2:25:26 not bad for a party animal.
Morgan Hill’s Michele Lajeunesse, 43 is the top placer
San Jose Rock ‘N Roll Half Marathon from out of 104 south valley female
runners with her finish of 1:47:35. “I consider this race as my
training run. I was going between 1:45 and 1:50. I’m running the
California International Marathon in Sacramento in December. I hope to
qualify for Boston,” Lajeunesse said. “I did the Rock ‘N Roll San Diego
Marathon last June. It was my first marathon.” She liked the
professional quality of the race.
“Richard and I were both pleasantly surprised with the
- we ran through some beautiful neighborhoods. The bands and
cheerleaders were definitely motivational and the spectator support was
great as well! The event was very well organized, with water and
Amino every 2 miles, GU at 9.6 miles, and plenty of volunteers at the
water stations, plenty of porta potties! Every mile was well
marked and the time displayed.
“This was a first 1/2 marathon for both Richard and I -
would both do it again! Richard finished in 1:54:20, as he was
not able to train much before the race. I finished in
2:17:15. I am very happy with my results - as I had never run
more than 6 miles before training for this event!” Kathy Scepura, 42 of
Morgan Hill said.
Luanne Giacalone, 43 of San Martin brought her friends
race. She and Libby Michelini of Gilroy did 18 miles the day before. “I
ran with my friends, Libbey Michelini (2:30:22), Misha Vereyken
(2:23:12), and first time racer Pamela Courtney (2:22:24), and had an
absolute blast. Having been born and raised in San Jose, it was a
nostalgic race for me . . . “ Giacalone said. She ran it in 2:30:22.
San Martin resident Craig Lore, 53 shared his
about the race, “The inaugural San Jose RNR Half Marathon was, by all
that I could see, a tremendous success. The race was extremely well
organized: it started on time, the streets were fully blocked off, well
marked, and wide enough for everyone to run comfortably right from the
beginning. I enjoyed having a dedicated half marathon in our area. The
bands along the course add a tremendous boost as you go by; you feel
like picking it up a little. The crowds were a little thin, but they
were enthusiastic. I got the impression that there were lots of
first-time half marathoners out there. But I noticed many grizzled
veterans in the running crowd as well.
I expected the course to be a little boring since it
in and out of downtown San Jose, but it was a pretty nice course . . .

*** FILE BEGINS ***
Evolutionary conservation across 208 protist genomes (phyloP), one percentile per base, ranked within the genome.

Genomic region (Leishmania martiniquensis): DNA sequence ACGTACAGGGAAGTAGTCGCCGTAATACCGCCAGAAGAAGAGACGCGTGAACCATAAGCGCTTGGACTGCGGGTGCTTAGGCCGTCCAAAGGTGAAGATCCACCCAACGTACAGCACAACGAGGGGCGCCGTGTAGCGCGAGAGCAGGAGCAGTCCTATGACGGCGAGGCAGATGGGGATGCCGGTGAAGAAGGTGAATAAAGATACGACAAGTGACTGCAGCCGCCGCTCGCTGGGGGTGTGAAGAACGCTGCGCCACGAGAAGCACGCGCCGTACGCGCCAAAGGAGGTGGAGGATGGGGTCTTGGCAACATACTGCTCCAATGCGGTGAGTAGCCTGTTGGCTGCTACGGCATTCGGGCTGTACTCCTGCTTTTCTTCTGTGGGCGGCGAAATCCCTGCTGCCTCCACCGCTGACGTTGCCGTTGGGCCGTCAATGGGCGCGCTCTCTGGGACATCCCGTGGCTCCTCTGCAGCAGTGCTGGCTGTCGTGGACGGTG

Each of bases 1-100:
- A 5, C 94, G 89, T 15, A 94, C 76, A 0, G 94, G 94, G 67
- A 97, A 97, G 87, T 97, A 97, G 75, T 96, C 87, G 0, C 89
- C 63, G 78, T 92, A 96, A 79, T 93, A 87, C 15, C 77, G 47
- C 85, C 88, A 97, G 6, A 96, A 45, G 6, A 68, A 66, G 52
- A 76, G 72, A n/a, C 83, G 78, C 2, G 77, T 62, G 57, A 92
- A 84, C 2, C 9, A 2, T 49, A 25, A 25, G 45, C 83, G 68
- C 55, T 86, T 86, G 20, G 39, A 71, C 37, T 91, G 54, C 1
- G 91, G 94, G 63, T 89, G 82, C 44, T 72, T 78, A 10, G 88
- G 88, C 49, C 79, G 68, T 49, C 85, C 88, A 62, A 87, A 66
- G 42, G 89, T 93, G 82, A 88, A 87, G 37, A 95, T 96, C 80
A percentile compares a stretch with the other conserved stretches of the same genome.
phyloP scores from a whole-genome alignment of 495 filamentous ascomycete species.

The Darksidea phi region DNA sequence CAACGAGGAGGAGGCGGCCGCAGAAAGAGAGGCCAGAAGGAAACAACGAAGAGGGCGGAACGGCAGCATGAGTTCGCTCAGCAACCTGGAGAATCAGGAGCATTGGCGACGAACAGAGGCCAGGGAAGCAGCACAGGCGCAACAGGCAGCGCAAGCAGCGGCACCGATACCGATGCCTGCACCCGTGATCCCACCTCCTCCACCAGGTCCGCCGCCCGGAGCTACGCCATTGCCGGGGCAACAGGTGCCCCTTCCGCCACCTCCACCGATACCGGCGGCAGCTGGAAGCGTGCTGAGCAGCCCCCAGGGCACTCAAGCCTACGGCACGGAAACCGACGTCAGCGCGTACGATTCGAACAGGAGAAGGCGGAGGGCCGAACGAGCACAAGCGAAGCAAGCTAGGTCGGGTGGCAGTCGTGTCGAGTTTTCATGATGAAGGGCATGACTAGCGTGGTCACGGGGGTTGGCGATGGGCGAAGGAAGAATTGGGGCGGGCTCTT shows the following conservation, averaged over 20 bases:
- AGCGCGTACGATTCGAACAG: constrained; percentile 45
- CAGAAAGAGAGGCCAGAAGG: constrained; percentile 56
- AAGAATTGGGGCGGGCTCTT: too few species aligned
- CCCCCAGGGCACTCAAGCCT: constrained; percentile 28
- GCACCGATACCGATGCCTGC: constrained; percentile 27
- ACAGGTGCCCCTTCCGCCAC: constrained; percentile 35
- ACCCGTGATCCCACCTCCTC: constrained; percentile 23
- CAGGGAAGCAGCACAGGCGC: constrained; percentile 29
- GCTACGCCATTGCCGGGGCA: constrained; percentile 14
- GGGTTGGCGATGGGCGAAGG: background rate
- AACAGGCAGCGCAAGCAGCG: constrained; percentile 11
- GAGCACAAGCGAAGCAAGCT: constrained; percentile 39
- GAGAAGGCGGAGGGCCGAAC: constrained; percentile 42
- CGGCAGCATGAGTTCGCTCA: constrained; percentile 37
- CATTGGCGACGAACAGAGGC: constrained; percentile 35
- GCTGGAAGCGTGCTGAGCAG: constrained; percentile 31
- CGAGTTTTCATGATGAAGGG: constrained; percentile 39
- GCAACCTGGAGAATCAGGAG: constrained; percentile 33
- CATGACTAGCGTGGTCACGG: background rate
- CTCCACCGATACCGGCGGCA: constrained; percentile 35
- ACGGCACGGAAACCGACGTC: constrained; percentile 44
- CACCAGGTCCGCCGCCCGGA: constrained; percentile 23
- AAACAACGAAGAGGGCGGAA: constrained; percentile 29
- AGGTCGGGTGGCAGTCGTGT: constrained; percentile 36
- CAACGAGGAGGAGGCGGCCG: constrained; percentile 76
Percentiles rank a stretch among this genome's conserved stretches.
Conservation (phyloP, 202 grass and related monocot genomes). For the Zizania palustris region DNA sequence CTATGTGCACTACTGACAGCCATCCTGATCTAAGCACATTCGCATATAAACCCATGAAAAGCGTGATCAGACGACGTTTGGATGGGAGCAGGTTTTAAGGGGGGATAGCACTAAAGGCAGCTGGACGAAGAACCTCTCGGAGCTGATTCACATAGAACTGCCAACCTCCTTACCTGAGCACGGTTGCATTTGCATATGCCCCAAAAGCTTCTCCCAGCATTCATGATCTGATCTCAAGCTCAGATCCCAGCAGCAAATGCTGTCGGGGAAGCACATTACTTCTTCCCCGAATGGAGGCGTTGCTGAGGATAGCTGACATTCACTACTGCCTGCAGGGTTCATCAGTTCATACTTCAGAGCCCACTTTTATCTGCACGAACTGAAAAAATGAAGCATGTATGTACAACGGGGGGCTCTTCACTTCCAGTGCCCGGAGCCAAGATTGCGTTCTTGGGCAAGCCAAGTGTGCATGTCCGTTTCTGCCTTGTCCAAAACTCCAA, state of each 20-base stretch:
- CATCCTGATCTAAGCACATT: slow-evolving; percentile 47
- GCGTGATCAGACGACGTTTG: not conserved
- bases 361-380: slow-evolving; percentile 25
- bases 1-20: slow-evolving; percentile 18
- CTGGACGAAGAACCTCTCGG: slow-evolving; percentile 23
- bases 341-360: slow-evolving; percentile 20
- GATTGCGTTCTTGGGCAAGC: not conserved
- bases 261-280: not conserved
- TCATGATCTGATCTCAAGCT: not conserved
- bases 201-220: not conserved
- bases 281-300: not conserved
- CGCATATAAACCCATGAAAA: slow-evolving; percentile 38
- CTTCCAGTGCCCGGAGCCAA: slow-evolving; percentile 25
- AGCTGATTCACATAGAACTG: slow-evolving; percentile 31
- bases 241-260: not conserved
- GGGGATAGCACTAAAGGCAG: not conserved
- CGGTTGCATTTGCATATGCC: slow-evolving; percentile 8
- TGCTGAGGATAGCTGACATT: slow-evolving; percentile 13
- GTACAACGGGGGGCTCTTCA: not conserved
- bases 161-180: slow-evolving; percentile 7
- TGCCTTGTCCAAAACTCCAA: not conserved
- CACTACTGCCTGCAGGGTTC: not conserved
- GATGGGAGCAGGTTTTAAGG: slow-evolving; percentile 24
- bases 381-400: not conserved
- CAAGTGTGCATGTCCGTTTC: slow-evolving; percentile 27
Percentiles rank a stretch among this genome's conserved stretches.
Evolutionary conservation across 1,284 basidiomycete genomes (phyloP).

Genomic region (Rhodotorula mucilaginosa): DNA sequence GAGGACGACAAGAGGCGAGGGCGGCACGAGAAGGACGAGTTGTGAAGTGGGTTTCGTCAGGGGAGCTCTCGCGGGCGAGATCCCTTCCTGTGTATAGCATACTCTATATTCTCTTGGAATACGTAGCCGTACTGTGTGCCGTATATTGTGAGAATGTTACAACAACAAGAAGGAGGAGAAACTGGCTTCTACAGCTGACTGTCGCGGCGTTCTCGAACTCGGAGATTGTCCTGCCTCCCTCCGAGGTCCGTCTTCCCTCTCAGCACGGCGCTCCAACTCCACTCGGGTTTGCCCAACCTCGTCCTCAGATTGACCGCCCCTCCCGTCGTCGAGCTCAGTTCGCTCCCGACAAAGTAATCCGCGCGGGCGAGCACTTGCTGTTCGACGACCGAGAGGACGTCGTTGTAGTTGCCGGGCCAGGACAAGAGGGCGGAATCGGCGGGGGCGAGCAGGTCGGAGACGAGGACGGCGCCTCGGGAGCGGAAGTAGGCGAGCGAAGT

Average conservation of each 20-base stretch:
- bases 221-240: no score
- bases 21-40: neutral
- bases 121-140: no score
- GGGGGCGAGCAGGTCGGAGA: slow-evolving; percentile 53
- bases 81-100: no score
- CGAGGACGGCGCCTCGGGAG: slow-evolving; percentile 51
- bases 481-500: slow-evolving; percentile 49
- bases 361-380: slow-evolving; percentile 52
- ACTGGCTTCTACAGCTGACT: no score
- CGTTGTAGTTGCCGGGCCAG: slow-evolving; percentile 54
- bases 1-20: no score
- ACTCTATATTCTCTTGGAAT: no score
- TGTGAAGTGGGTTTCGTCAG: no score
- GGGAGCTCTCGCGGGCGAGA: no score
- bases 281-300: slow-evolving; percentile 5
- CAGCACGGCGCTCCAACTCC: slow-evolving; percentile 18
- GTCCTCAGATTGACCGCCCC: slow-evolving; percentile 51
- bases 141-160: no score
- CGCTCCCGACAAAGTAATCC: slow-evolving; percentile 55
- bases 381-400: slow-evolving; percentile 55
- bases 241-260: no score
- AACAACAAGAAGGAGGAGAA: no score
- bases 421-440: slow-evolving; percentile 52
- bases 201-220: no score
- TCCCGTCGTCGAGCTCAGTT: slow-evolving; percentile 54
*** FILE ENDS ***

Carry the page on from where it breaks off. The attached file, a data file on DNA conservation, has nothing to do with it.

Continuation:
I would definitely do it again if it falls right on my running
calendar, and I wouldn't hesitate to recommend it to others,” Lore said.
Robert Miller, 55 of Gilroy who finished in 1:41:43
is a fast course, the race was well organized, the music was a nice
touch and the crowds were
small for a big city race.”
Thousands of participants rocked with the bands,
and spectators along the fun-filled course in the city to the north of
the south valley. Many plan to do this race again next year. As for the
elite runners my favorite pick, William Chabon of Kenya took second
place out of the massive field of runners and walkers in an impressive
1:01:07 and his friend, Duncan Kibet took first and covered 13.1 miles
in a sizzling hour and 22 seconds. Mesuri San (Very good!) as they say
in Kiswahili, native tongue of Kenya. For the super lady
athletes, Russia’s Sylvia Skvortsova grabbed the top spot in 1:09:17.
Our Jen Rhines finished 6th overall with 1:12:09. For complete coverage
and race results please visit WWW.RNRSJ.Com.
Four days from now I’ll be clogging the streets of San
along with 15, 000 other runners in the debut Rock n’ Roll Half
Marathon on Sunday, October 8th. I’ve been training with South
Valley Runners Club and on my own in Morgan Hill and Gilroy area for
weeks now. So what’s the big deal about the upcoming 13.1-miler? Well,
to non-runners it’s a long, long, long distance to pound the pavement,
and you’re most likely sweating, craving water, and possibly feeling
some sort of pain during the run. But the endorphin rush is worth the
discomfort. Isn’t it? Well to most endurance athletes, including me it
is! Sure beats drugs, alcohol, and that weird green stuff with the
Many from the south valley are gearing up for this
race. Besides the satisfaction of completing a half marathon (a full is
26.2 miles) and receiving the nifty finisher’s medal and bragging
rights, I get to experience this race with my compatriots for the first
time ever. We get to listen to a variety of music on the course with a
different band per mile plus cheerleaders and a rowdy crowd all the way
to the finish. It’s a huge non-stop musical party with lots of
hyperactivity and being wild. I plan to wear a red and pink ensemble
along with other crazy folks in costume.
Elite Racing, Inc., the race organizers, hosts Rock N’
marathons and halves throughout our illustrious country; thanks to US
Olympic marathon gold medalist Frank Shorter, 49ner triple Super bowl
Champ Roger Craig, Goo Goo Dolls drummer Mike Malinin, San Jose Mayor
Ron Gonzales spurred Elite Racing to host one of their famous races in
the capital of Silicon Valley. This year’s race features an elite field
among them US Olympic marathon silver medalist Meb Keflesighi and
football player Craig.
For you pre registered folks, the Health and Fitness
open from 11a.m to 7p.m on Friday, October 6 and Saturday. The event is
free, offers fun seminars including a talk by John The Penguin Bingham,
a Runner’s World Magazine columnist. And those of you who didn’t pay
for the race yet, you may want to go their website (www.rnrsj.com) and register before
it’s too late or show up at the expo and do it there. The Expo is